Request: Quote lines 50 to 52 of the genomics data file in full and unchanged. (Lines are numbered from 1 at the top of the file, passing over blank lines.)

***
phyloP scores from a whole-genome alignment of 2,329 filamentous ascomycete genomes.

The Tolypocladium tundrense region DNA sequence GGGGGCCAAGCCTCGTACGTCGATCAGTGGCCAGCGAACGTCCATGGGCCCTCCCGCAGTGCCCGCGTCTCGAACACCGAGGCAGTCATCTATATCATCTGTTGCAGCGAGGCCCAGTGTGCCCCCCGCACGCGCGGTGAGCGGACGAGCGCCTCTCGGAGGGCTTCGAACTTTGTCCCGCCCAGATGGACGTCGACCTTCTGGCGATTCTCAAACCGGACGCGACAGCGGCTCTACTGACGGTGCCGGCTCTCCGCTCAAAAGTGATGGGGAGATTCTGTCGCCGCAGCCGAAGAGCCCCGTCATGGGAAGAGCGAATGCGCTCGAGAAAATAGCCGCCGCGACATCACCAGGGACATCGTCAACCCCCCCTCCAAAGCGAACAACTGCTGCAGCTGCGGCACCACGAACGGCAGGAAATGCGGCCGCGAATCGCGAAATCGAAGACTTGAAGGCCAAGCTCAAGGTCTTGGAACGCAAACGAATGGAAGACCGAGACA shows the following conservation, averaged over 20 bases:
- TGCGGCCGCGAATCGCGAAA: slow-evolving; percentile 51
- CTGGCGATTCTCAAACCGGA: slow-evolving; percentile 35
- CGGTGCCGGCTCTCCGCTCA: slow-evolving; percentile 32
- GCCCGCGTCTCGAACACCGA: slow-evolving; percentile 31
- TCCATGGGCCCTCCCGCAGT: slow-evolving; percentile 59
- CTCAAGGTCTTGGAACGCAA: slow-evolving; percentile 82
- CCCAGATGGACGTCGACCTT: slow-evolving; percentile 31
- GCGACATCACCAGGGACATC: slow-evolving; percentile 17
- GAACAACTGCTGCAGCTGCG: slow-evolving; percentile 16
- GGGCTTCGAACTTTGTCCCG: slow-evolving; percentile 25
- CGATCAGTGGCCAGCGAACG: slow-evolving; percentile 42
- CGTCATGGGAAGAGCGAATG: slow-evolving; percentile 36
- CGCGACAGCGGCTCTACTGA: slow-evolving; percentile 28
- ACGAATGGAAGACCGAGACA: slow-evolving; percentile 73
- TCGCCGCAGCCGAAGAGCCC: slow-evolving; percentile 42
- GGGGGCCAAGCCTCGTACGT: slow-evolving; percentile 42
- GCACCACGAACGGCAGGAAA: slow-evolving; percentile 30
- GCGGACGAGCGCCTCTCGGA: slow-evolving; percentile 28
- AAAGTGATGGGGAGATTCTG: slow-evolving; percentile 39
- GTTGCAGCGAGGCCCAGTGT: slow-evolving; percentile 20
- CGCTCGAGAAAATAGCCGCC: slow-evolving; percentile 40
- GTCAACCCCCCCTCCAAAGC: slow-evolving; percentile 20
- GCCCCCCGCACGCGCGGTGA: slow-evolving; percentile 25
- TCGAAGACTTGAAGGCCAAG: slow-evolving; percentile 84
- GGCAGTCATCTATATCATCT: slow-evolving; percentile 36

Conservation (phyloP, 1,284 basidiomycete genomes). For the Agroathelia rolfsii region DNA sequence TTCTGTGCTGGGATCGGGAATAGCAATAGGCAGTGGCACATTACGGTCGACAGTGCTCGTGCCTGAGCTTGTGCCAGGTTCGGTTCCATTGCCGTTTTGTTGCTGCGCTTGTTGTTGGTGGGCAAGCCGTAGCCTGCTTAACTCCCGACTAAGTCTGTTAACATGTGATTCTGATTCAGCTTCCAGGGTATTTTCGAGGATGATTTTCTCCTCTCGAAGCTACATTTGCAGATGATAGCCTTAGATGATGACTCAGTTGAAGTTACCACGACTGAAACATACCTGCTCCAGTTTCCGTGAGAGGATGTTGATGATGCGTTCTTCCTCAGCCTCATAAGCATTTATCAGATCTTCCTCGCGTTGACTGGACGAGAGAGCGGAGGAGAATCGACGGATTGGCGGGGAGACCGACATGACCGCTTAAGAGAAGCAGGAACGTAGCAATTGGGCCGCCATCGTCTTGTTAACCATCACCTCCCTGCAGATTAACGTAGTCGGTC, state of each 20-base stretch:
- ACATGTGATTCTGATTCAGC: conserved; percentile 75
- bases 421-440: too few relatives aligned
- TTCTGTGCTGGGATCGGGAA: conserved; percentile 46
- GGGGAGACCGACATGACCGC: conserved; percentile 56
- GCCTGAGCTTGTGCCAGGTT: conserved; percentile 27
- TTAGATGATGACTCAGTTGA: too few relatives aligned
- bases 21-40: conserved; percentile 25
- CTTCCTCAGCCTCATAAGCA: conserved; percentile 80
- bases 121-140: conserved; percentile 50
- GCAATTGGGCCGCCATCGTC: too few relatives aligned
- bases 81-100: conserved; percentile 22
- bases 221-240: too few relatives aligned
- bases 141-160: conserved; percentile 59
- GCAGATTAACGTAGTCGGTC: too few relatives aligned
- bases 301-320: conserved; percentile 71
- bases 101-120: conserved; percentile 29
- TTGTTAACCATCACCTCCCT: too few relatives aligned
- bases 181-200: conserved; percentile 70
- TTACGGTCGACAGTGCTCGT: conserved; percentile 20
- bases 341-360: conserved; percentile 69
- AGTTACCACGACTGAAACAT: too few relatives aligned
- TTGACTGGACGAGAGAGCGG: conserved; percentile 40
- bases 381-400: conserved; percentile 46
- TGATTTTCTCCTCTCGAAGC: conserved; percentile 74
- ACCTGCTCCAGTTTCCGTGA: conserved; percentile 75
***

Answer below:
- TTGACTGGACGAGAGAGCGG: conserved; percentile 40
- bases 381-400: conserved; percentile 46
- TGATTTTCTCCTCTCGAAGC: conserved; percentile 74